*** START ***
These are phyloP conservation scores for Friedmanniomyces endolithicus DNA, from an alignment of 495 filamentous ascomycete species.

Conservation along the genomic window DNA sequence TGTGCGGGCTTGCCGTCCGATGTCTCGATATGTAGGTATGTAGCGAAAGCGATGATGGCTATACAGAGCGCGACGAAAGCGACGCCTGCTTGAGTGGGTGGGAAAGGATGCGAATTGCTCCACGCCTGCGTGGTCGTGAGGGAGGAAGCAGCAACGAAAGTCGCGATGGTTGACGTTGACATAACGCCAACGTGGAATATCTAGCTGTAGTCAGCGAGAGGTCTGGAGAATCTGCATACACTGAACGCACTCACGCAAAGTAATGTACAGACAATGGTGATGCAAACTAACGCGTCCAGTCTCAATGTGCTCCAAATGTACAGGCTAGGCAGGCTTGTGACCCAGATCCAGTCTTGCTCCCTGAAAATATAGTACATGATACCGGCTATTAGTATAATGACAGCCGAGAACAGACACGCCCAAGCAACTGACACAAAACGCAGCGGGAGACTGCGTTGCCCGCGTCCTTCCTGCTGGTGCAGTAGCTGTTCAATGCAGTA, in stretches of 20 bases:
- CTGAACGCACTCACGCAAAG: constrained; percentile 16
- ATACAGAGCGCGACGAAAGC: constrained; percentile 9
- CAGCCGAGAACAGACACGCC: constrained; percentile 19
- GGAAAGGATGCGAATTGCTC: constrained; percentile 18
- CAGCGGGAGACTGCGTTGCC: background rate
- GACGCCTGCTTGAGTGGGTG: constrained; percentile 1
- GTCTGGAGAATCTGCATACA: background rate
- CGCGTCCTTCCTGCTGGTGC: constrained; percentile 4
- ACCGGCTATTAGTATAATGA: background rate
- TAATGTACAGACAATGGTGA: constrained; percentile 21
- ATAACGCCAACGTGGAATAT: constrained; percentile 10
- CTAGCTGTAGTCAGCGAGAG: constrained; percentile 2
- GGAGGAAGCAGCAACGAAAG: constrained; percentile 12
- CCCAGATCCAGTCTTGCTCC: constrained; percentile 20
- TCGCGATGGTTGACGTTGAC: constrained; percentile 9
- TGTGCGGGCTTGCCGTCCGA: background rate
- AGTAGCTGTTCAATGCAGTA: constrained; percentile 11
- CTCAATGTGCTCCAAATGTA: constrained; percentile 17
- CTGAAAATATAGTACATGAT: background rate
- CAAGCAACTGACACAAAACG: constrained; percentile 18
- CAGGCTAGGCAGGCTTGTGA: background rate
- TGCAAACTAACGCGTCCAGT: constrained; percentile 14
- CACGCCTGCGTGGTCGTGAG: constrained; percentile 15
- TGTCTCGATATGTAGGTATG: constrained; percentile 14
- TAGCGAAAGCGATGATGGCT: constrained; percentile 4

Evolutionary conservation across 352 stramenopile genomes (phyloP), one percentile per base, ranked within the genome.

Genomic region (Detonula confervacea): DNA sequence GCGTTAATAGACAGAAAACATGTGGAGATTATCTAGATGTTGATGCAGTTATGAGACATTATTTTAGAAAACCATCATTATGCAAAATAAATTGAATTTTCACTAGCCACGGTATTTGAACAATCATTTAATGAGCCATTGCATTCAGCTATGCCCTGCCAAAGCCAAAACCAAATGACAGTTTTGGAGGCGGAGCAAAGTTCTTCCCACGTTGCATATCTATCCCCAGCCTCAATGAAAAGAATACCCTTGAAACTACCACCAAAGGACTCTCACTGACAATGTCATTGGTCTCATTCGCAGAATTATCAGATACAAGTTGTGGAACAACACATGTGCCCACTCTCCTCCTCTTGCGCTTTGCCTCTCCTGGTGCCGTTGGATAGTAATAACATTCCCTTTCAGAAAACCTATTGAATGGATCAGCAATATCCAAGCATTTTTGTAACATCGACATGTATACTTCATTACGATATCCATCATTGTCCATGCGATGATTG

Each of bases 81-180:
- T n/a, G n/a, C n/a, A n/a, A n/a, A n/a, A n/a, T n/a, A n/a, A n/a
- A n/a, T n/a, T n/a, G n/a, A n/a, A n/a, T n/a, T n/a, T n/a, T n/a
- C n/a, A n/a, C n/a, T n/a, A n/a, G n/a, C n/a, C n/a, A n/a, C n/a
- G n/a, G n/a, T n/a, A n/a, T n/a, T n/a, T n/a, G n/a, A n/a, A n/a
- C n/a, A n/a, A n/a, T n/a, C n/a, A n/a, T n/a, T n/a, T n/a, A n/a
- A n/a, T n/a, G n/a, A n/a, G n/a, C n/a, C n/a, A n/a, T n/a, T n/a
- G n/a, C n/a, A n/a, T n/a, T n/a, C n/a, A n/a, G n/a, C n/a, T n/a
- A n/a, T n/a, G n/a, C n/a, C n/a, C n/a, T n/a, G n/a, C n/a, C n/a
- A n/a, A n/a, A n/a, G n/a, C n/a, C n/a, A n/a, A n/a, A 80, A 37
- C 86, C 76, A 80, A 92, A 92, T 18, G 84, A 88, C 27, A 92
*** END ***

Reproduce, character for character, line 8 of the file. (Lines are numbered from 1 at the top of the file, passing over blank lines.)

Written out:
- GACGCCTGCTTGAGTGGGTG: constrained; percentile 1